Before developing your customer service strategy, study the interactions that your customers have with your company. Gather, analyze, and incorporate customer feedback for all customer touch points to determine what it is that customers want from your company. Use these metrics to motivate your leadership and your employees. When you do begin to strategize, develop guidelines for the customer experience process. Those guidelines will enable employees to put the strategy into practice and also ensure that your company is easy to do business with, as employees will consistently know what to do in every situation.

McLeod recommended companies create an advisory board with senior-level representatives across all disciplines within the business. These representatives are the ones who will create the guidelines and manage employee performance.

Establishing processes for governance for customer-facing functions is also key to customer experience management. The advisory board should design a governance structure, including performance management, process improvement, customer engagement strategies, voice-of-the-customer programs, and experience architecture.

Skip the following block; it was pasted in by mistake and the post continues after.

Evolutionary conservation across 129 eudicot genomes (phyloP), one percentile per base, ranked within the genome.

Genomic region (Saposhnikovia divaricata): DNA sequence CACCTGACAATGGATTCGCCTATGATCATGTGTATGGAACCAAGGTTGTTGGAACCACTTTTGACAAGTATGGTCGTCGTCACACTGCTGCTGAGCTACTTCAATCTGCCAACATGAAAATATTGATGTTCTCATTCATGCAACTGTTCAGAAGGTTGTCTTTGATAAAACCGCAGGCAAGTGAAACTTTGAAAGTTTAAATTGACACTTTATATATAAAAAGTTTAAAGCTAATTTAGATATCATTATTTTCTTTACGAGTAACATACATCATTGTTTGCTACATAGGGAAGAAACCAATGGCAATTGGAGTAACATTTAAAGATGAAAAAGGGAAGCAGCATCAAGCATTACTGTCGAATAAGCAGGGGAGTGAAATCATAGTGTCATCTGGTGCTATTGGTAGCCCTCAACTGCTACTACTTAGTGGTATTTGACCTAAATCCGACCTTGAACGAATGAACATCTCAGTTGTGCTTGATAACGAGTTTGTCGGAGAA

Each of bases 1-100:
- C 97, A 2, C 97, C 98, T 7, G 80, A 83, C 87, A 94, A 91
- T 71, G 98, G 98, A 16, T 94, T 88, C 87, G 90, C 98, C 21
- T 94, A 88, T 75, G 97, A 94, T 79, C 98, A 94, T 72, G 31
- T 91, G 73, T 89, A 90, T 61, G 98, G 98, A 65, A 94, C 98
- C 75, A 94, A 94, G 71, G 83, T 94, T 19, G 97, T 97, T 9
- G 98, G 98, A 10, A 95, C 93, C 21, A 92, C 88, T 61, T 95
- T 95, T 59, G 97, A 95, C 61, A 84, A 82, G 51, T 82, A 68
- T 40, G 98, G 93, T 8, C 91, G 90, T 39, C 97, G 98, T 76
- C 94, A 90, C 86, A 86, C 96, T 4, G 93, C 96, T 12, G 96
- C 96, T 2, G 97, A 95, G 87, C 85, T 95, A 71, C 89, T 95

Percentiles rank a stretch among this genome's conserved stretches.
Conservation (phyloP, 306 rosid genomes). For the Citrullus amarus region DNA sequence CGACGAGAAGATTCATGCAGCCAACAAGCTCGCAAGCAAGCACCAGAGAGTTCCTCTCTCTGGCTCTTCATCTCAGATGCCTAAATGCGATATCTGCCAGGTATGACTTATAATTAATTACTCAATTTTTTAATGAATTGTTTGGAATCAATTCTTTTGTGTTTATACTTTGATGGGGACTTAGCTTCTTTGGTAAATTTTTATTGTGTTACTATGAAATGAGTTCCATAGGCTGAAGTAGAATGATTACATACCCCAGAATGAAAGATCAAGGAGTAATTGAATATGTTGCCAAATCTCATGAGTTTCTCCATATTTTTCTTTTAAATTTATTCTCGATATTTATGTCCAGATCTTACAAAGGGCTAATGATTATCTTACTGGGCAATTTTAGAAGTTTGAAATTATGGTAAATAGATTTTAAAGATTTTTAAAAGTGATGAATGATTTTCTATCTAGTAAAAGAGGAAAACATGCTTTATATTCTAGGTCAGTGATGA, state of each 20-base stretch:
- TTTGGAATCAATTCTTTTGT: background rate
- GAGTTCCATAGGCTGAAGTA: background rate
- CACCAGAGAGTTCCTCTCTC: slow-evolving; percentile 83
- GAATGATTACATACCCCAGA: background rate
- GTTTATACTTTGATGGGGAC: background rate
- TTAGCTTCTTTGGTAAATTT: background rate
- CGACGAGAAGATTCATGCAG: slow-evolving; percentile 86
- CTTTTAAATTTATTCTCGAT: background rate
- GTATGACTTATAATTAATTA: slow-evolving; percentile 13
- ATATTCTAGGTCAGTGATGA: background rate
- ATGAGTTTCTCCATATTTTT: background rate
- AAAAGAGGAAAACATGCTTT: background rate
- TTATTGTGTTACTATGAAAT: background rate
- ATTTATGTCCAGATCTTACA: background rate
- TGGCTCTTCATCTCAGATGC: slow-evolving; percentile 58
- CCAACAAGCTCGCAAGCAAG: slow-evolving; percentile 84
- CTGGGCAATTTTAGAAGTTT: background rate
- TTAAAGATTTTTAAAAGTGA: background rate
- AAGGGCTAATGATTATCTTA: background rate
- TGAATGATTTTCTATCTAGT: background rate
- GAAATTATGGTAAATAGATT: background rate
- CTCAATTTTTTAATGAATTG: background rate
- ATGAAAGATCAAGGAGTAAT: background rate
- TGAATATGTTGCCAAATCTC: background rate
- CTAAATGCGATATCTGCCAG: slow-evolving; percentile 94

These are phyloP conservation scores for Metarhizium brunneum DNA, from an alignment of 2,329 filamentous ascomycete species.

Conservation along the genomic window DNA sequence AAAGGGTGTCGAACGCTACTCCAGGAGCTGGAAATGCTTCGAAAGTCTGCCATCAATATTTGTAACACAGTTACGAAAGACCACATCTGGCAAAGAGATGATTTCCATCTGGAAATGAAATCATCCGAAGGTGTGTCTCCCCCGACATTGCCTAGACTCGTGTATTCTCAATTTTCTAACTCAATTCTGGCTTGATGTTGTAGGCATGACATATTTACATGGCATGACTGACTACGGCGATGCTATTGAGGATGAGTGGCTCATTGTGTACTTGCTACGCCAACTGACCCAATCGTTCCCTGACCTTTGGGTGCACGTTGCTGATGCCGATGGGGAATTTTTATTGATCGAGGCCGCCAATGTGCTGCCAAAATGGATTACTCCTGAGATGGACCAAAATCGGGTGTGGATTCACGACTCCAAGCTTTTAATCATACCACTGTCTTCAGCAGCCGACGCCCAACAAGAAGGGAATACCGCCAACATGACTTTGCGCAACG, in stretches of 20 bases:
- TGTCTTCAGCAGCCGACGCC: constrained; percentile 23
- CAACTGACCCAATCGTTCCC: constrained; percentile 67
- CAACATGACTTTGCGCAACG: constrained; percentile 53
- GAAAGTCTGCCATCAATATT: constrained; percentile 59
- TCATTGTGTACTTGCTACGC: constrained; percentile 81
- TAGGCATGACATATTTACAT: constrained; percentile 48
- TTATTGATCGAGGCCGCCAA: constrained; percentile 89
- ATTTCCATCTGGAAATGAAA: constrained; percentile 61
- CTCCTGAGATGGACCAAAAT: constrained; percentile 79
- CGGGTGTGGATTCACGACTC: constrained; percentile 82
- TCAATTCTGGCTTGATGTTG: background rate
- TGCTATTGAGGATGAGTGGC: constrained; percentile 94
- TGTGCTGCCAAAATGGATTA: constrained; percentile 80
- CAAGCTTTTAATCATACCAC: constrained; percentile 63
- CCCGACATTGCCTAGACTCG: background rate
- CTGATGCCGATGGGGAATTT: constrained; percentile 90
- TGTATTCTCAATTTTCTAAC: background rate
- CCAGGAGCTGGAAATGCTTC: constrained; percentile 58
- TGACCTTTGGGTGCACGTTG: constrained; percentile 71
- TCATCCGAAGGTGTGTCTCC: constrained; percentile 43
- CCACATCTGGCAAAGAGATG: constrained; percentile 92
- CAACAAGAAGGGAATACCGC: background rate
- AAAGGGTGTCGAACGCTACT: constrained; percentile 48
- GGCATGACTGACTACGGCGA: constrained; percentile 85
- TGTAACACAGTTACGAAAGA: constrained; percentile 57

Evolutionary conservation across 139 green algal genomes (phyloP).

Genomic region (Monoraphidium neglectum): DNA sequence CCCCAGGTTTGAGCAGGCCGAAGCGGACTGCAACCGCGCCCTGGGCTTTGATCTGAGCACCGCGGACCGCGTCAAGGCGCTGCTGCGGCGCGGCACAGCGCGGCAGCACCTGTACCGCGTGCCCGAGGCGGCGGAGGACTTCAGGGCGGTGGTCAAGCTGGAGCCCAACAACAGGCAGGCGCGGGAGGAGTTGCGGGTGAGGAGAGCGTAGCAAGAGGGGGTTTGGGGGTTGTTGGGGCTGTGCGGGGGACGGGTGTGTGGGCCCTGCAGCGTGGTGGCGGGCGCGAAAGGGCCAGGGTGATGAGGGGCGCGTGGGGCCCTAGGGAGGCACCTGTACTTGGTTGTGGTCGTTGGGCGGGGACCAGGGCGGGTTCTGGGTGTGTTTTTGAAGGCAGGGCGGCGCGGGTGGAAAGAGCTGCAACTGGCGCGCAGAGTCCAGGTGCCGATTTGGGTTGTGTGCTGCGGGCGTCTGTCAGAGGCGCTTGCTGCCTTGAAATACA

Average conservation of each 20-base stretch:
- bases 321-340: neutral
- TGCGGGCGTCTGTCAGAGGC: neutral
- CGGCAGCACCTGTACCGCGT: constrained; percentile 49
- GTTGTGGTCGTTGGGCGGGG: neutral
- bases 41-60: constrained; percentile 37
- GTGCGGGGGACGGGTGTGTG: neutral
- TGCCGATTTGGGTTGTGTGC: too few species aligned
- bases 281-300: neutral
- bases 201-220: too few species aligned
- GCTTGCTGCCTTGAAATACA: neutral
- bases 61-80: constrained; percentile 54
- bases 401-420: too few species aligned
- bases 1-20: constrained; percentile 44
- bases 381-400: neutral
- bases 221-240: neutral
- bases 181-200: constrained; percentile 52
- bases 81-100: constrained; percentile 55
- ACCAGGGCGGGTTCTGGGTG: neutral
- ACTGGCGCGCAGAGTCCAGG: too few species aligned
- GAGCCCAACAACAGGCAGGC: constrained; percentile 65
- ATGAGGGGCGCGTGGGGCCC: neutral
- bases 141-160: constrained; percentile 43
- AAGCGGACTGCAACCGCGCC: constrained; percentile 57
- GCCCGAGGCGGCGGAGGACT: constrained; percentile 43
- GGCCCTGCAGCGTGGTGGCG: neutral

Bring the Whole Organization On Board

It’s important to get everyone in the business on board with the customer experience strategy, McLeod said. The strategy will likely fail if the organization does not have:

  • The support of senior management
  • A cross-functional group to monitor customer experience
  • Simple and focused metrics
  • Engaged employees

It’s critical to build the focus on customer experience into the organization’s culture.

Customer service leaders can get their teams on board by making customers real to employees. McLeod recommended sharing the financial impact of customer satisfaction and making it clear that everyone in the business is responsible for creating and maintaining this satisfaction. Gaining support from executives and senior-level management and making that public can help drive home the value of customer satisfaction. Also, communicate the customer experience strategy regularly and share both good and bad experiences with all employees.

Some other ways companies can get everyone on board and focused on the customer experience strategy:

  • Start meetings with a story about a positive customer moment
  • Share books on customer engagement
  • Train agents to turn every complaint into an opportunity for improvement
  • Celebrate a special “customer experience day”
  • Designate a single room, or area within a room, to contain all things related to customers 

Final Thought

The customer experience is perhaps the most important aspect of managing a business. If your customers aren’t satisfied, the business will suffer. Companies must create a strategy for managing the customer experience and incorporate this strategy into every aspect of the organization. This will ensure that the customer experience becomes a regular part of the organization’s day-to-day functions and create a culture of customer service among all employees.